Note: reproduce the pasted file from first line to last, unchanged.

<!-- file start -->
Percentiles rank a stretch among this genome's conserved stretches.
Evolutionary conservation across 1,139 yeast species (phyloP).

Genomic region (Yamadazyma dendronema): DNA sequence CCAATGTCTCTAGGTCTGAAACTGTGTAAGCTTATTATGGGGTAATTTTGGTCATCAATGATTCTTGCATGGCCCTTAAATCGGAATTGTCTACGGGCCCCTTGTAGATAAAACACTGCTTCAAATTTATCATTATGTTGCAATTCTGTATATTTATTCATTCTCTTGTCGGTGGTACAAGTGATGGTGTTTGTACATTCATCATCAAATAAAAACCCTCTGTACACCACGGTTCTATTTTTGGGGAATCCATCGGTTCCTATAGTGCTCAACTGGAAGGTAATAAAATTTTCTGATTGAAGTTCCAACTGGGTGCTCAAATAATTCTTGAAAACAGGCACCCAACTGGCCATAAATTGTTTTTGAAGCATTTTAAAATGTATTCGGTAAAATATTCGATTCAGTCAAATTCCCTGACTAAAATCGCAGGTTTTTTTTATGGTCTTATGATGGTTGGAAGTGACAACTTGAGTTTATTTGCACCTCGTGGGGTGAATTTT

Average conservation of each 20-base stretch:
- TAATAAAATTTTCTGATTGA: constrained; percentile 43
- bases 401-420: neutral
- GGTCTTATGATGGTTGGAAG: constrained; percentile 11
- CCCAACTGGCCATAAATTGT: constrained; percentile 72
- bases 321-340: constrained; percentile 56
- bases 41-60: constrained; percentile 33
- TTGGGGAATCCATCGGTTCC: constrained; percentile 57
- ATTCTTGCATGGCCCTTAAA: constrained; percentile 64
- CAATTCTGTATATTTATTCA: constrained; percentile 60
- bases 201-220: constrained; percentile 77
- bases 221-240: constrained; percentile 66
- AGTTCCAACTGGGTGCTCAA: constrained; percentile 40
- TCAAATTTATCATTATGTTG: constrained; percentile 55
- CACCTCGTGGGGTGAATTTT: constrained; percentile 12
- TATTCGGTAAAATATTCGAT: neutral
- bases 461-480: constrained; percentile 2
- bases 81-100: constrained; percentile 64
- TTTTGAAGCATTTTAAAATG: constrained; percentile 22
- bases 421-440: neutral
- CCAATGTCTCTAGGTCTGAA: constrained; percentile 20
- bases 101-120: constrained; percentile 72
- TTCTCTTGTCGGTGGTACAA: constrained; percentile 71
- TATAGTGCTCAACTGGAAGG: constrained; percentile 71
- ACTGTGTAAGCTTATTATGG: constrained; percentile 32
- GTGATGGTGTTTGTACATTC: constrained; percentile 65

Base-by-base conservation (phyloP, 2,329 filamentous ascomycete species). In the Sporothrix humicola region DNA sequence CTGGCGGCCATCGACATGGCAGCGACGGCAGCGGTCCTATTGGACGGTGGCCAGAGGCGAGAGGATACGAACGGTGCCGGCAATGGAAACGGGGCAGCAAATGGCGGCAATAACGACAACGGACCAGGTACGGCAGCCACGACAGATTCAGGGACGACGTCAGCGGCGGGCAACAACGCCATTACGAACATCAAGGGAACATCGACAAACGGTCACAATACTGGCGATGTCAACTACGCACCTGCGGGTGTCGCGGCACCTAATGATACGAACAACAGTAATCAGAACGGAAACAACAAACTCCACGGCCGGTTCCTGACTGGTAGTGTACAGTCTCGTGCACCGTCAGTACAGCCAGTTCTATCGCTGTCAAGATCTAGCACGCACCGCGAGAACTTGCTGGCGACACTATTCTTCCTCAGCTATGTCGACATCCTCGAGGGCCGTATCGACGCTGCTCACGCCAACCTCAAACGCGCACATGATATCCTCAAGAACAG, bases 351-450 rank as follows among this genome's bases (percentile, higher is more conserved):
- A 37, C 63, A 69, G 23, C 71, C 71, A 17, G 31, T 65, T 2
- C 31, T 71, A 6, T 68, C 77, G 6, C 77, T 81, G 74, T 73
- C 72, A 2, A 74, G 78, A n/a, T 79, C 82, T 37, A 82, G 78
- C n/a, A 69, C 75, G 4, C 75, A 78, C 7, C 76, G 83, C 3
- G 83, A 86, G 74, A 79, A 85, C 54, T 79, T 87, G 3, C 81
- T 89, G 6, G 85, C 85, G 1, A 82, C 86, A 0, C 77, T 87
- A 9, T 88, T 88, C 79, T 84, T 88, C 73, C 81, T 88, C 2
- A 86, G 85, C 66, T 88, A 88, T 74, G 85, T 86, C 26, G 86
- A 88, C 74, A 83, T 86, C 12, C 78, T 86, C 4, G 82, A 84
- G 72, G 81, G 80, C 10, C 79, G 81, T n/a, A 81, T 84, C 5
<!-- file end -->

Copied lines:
Percentiles rank a stretch among this genome's conserved stretches.
Evolutionary conservation across 1,139 yeast species (phyloP).

Genomic region (Yamadazyma dendronema): DNA sequence CCAATGTCTCTAGGTCTGAAACTGTGTAAGCTTATTATGGGGTAATTTTGGTCATCAATGATTCTTGCATGGCCCTTAAATCGGAATTGTCTACGGGCCCCTTGTAGATAAAACACTGCTTCAAATTTATCATTATGTTGCAATTCTGTATATTTATTCATTCTCTTGTCGGTGGTACAAGTGATGGTGTTTGTACATTCATCATCAAATAAAAACCCTCTGTACACCACGGTTCTATTTTTGGGGAATCCATCGGTTCCTATAGTGCTCAACTGGAAGGTAATAAAATTTTCTGATTGAAGTTCCAACTGGGTGCTCAAATAATTCTTGAAAACAGGCACCCAACTGGCCATAAATTGTTTTTGAAGCATTTTAAAATGTATTCGGTAAAATATTCGATTCAGTCAAATTCCCTGACTAAAATCGCAGGTTTTTTTTATGGTCTTATGATGGTTGGAAGTGACAACTTGAGTTTATTTGCACCTCGTGGGGTGAATTTT

Average conservation of each 20-base stretch:
- TAATAAAATTTTCTGATTGA: constrained; percentile 43
- bases 401-420: neutral
- GGTCTTATGATGGTTGGAAG: constrained; percentile 11
- CCCAACTGGCCATAAATTGT: constrained; percentile 72
- bases 321-340: constrained; percentile 56
- bases 41-60: constrained; percentile 33
- TTGGGGAATCCATCGGTTCC: constrained; percentile 57
- ATTCTTGCATGGCCCTTAAA: constrained; percentile 64
- CAATTCTGTATATTTATTCA: constrained; percentile 60
- bases 201-220: constrained; percentile 77
- bases 221-240: constrained; percentile 66
- AGTTCCAACTGGGTGCTCAA: constrained; percentile 40
- TCAAATTTATCATTATGTTG: constrained; percentile 55
- CACCTCGTGGGGTGAATTTT: constrained; percentile 12
- TATTCGGTAAAATATTCGAT: neutral
- bases 461-480: constrained; percentile 2
- bases 81-100: constrained; percentile 64
- TTTTGAAGCATTTTAAAATG: constrained; percentile 22
- bases 421-440: neutral
- CCAATGTCTCTAGGTCTGAA: constrained; percentile 20
- bases 101-120: constrained; percentile 72
- TTCTCTTGTCGGTGGTACAA: constrained; percentile 71
- TATAGTGCTCAACTGGAAGG: constrained; percentile 71
- ACTGTGTAAGCTTATTATGG: constrained; percentile 32
- GTGATGGTGTTTGTACATTC: constrained; percentile 65

Base-by-base conservation (phyloP, 2,329 filamentous ascomycete species). In the Sporothrix humicola region DNA sequence CTGGCGGCCATCGACATGGCAGCGACGGCAGCGGTCCTATTGGACGGTGGCCAGAGGCGAGAGGATACGAACGGTGCCGGCAATGGAAACGGGGCAGCAAATGGCGGCAATAACGACAACGGACCAGGTACGGCAGCCACGACAGATTCAGGGACGACGTCAGCGGCGGGCAACAACGCCATTACGAACATCAAGGGAACATCGACAAACGGTCACAATACTGGCGATGTCAACTACGCACCTGCGGGTGTCGCGGCACCTAATGATACGAACAACAGTAATCAGAACGGAAACAACAAACTCCACGGCCGGTTCCTGACTGGTAGTGTACAGTCTCGTGCACCGTCAGTACAGCCAGTTCTATCGCTGTCAAGATCTAGCACGCACCGCGAGAACTTGCTGGCGACACTATTCTTCCTCAGCTATGTCGACATCCTCGAGGGCCGTATCGACGCTGCTCACGCCAACCTCAAACGCGCACATGATATCCTCAAGAACAG, bases 351-450 rank as follows among this genome's bases (percentile, higher is more conserved):
- A 37, C 63, A 69, G 23, C 71, C 71, A 17, G 31, T 65, T 2
- C 31, T 71, A 6, T 68, C 77, G 6, C 77, T 81, G 74, T 73
- C 72, A 2, A 74, G 78, A n/a, T 79, C 82, T 37, A 82, G 78
- C n/a, A 69, C 75, G 4, C 75, A 78, C 7, C 76, G 83, C 3
- G 83, A 86, G 74, A 79, A 85, C 54, T 79, T 87, G 3, C 81
- T 89, G 6, G 85, C 85, G 1, A 82, C 86, A 0, C 77, T 87
- A 9, T 88, T 88, C 79, T 84, T 88, C 73, C 81, T 88, C 2
- A 86, G 85, C 66, T 88, A 88, T 74, G 85, T 86, C 26, G 86
- A 88, C 74, A 83, T 86, C 12, C 78, T 86, C 4, G 82, A 84
- G 72, G 81, G 80, C 10, C 79, G 81, T n/a, A 81, T 84, C 5